There is a beautiful sweet spot of encouragement and being real with a friend about the implications of their diagnosis. Playing the role of Eeyore or Richard Simmons doesn’t feel great in these moments so do your best to read the room, ask gentle questions that invite conversation if your friend desires that, and be mindful that your own desires for their healing or fears don’t overtake the present situation which may include a difficult prognosis.
Not sure where to start with questions? Here are some ideas:
- What symptoms are you experiencing?
- When is your next appointment with your doctor?
- Do you feel like your current doctor is listening to you?
- How is all of this impacting your work?
- How are you feeling these days?
- How are your medications working for you right now?
- Are you able to give yourself the self-care you need?
- Are you listening to your body when you need to rest?
Find a way to lift her spirits… but one that she can handle.
Your friend may not want to go out even if that was the best way to cheer her up every other time she had a hard week previously. This is a beautiful opportunity to find a new way to pump her up. My friend Luke brought me and my now husband a care basket complete with some of my favorite snacks and a new movie featuring a protagonist who overcame tragedy against all odds.
Give them a free pass if they haven’t been their best self.
I’m all for healthy boundaries and choosing friendships that are life-giving. Following a diagnosis, please give your friend that otherwise treated you like gold a free pass. She may be under an incredible amount of psychological and physical pressure and may be taking medications that alter her state in a number of ways. I did some pretty crazy stuff after receiving a mega-dose of IV steroids and had to work my way through a difficult season of depression. Stick it out, sister. A friendship with history will sustain.
Try to visit but don’t force it.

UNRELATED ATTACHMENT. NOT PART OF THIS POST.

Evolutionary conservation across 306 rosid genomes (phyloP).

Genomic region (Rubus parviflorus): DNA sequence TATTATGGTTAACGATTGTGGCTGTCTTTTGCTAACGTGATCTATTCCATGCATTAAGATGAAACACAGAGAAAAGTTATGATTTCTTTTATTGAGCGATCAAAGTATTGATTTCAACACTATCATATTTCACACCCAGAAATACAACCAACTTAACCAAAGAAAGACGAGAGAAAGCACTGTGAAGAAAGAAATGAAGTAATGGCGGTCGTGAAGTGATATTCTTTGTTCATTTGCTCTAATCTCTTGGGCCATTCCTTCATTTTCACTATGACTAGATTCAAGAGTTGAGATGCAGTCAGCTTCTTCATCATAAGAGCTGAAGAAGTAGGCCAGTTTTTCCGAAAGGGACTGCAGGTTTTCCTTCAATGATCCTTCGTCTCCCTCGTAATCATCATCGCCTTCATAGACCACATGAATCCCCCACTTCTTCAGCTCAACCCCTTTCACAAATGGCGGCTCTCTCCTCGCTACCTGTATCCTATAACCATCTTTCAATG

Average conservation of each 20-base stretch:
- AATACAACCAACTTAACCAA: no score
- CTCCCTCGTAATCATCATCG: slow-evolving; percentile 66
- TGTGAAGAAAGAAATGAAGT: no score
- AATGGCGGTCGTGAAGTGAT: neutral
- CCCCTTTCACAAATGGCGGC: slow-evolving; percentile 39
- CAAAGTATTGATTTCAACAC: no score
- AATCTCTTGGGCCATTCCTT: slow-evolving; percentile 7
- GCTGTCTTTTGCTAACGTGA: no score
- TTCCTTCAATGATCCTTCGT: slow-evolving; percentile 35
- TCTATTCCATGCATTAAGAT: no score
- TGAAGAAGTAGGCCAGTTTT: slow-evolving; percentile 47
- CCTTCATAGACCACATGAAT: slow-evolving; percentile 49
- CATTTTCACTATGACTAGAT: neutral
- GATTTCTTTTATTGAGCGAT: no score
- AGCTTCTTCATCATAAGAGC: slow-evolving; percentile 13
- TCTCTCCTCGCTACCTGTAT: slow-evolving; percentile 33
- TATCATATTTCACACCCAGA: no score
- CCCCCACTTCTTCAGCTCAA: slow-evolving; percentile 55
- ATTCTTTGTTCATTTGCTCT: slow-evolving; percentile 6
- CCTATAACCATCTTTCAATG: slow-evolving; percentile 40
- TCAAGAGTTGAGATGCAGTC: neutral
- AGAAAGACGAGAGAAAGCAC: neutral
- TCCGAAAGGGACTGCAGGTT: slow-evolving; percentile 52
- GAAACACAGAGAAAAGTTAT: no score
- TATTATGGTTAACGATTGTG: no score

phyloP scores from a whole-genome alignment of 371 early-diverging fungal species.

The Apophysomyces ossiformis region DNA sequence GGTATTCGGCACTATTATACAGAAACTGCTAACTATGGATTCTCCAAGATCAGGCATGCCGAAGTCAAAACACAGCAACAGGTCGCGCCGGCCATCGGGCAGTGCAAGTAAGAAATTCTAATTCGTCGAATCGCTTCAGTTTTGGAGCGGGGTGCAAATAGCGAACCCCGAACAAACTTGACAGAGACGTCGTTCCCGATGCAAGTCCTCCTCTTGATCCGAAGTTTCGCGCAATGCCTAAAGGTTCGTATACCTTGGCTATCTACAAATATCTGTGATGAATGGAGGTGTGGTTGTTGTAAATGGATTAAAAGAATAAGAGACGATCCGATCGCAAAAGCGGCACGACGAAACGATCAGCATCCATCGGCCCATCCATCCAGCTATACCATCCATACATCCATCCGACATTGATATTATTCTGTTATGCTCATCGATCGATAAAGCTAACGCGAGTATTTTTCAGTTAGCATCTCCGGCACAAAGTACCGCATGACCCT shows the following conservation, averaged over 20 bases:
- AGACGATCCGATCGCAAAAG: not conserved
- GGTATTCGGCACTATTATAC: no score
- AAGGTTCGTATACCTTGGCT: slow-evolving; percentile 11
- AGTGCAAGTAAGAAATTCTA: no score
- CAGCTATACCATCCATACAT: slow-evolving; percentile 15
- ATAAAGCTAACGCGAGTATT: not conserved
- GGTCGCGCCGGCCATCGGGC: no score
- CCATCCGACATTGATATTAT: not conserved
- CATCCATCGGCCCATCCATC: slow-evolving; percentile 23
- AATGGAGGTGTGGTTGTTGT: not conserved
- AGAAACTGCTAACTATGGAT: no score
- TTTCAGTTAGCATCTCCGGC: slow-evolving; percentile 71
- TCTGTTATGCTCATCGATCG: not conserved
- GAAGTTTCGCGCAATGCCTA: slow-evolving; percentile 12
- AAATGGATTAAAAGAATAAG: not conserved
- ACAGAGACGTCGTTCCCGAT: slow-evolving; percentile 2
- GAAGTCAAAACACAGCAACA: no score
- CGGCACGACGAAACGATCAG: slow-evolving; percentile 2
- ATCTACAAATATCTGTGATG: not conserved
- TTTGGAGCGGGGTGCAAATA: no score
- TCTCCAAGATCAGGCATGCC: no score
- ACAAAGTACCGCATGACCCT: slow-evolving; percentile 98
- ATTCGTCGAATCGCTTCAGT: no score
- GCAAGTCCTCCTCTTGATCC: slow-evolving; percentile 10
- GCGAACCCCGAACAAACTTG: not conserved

This one is tricky, no doubt. The key lies in the impact your visit has on a friend. If you’re able to stop by briefly to drop something off and stay and chat if she seems to want that, please do it. Even if it means driving a few hours on your day off. It will mean the world.
Be mindful that your visit isn’t requiring a lot of energy output for your friend. If you are visiting from out of town and stay with your friend, take on more of a hosting roll yourself by making meals, helping walk her dog, and filling her fridge with some of her favorite items. If you’re getting the drift that she’s just not up for a visit, don’t force it and find another way to show her you care (like flowers or a card).
While some of these may seem like common sense, I wouldn’t be talking about them if I hadn’t navigated them myself or known of a friend and therefore feel it’s important to speak them.
The common thread in all of this is fairly simple: The more attuned we can be to our friends and mindful of what we are feeling along with what they are going for, the better we are able to support them in a difficult season post-diagnosis. Doing this will not only allow you to be there for them in a supportive way, it will also deepen your friendship in ways that you never imagined possible. And that, beautiful warriors, is one of the best gifts we can give or receive.